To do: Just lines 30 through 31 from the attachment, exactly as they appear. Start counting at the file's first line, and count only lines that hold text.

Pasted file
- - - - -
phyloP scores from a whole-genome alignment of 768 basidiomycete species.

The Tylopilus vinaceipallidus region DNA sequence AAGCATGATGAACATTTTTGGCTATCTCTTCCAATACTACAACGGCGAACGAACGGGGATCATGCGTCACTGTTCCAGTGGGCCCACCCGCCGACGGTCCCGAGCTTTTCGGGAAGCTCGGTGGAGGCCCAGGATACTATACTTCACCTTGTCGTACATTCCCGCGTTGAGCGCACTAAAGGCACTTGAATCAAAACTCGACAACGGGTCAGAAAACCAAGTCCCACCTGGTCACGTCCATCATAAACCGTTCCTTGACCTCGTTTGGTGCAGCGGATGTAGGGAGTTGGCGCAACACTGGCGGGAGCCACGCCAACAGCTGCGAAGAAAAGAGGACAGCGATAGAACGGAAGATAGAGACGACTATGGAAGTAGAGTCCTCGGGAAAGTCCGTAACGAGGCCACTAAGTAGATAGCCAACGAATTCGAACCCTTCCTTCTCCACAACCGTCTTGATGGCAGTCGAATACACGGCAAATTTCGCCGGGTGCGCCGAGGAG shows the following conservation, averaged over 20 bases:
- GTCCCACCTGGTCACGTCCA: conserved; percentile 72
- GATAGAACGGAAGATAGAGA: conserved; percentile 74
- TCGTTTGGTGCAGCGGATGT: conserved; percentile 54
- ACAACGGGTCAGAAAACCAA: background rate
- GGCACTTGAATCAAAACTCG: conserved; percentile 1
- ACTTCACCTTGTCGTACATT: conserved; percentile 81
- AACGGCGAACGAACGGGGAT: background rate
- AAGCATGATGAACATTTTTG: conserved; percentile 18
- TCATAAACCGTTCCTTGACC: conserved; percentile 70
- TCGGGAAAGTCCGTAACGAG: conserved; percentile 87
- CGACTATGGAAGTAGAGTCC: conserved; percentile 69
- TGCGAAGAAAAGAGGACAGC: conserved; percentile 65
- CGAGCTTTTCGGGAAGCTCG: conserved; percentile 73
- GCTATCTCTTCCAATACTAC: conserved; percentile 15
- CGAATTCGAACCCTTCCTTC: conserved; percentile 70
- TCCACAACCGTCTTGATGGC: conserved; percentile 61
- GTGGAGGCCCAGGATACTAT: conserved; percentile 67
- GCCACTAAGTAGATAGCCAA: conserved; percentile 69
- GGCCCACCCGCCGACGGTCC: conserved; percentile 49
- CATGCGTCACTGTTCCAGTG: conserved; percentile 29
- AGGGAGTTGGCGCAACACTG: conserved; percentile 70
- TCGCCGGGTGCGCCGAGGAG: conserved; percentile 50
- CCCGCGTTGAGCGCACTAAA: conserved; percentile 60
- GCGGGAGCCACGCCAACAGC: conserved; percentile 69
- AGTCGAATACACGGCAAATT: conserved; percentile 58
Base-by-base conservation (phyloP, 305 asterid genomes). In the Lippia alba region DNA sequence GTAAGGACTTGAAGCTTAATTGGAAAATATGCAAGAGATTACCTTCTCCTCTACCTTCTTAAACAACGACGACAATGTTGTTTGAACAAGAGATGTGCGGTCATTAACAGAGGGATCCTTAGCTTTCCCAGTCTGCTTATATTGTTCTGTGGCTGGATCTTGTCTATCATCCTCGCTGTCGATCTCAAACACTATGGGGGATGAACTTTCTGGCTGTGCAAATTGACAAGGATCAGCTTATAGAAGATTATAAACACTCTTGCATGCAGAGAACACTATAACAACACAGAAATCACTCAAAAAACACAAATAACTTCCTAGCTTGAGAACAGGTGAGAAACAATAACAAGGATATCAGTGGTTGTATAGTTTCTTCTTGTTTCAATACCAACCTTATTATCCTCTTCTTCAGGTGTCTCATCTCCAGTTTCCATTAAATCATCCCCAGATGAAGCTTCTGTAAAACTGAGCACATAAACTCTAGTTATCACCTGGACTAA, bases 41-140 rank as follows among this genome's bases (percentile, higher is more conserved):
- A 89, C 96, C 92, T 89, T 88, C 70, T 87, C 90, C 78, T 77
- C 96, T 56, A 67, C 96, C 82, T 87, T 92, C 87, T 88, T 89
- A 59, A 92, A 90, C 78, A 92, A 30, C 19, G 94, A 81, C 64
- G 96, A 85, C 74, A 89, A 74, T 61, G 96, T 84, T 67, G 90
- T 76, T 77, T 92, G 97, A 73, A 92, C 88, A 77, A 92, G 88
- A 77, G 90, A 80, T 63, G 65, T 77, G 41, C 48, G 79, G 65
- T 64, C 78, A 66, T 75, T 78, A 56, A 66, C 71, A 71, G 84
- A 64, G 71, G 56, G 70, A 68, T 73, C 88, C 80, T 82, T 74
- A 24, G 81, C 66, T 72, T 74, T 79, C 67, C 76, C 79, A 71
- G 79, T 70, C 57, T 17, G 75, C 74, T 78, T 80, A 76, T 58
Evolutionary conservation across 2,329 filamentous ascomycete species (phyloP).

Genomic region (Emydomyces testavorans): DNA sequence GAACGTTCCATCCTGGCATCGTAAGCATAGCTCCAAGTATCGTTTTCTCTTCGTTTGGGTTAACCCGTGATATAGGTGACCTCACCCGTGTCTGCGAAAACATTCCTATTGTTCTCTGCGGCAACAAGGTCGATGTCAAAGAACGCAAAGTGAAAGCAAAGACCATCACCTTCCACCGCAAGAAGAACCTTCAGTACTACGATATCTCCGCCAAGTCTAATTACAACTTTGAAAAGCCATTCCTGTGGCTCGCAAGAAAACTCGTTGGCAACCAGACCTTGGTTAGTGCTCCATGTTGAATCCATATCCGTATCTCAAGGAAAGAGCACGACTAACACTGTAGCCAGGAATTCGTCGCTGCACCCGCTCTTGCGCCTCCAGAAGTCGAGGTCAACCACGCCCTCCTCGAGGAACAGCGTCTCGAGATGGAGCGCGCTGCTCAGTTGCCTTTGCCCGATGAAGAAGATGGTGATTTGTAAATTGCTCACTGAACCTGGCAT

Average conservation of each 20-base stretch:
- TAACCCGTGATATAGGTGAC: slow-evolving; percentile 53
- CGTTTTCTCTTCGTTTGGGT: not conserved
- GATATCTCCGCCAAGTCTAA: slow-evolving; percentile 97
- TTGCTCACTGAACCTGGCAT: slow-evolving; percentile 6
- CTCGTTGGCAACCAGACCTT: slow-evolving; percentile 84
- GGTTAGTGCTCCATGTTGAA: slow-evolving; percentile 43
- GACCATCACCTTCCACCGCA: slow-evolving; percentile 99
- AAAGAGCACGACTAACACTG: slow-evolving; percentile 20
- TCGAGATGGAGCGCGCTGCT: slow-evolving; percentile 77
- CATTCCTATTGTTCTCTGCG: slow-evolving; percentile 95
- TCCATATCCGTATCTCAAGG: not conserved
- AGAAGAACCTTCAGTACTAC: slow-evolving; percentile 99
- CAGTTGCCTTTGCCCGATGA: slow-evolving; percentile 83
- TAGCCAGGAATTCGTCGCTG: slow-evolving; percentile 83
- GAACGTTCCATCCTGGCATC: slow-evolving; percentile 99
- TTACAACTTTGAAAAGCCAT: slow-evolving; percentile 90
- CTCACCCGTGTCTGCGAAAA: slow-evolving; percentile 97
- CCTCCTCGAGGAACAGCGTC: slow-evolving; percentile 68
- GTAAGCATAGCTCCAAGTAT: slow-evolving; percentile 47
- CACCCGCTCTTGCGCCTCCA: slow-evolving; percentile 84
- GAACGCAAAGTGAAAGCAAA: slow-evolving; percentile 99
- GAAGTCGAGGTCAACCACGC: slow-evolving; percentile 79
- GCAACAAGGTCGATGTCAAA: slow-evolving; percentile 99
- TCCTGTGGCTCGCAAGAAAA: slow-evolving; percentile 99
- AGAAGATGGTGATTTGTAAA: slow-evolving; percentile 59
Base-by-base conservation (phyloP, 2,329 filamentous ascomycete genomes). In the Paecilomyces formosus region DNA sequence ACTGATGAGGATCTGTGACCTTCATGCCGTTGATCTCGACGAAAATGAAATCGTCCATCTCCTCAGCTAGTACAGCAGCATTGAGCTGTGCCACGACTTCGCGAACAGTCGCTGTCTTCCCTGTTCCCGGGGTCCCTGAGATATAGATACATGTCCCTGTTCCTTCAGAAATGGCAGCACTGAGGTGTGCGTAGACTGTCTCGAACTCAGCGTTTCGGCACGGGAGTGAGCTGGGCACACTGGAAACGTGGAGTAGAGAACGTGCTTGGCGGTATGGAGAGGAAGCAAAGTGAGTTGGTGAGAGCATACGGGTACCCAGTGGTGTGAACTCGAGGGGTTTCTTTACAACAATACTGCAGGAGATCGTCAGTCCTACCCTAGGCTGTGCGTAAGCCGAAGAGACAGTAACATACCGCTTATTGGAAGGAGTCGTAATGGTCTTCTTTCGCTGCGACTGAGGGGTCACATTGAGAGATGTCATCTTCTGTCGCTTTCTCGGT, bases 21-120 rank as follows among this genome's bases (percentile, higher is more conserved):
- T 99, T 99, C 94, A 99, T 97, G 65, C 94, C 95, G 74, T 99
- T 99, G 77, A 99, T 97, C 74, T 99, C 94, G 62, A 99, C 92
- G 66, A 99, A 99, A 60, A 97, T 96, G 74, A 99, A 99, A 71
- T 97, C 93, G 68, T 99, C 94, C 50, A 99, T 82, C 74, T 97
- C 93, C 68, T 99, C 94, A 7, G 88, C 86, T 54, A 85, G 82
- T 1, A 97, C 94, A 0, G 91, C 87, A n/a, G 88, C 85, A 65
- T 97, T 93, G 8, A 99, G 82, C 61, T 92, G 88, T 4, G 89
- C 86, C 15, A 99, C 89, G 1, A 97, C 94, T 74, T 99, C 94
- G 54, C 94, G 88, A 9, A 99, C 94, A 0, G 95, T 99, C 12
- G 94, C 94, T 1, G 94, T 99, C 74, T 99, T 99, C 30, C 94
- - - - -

- C 96, T 56, A 67, C 96, C 82, T 87, T 92, C 87, T 88, T 89
- A 59, A 92, A 90, C 78, A 92, A 30, C 19, G 94, A 81, C 64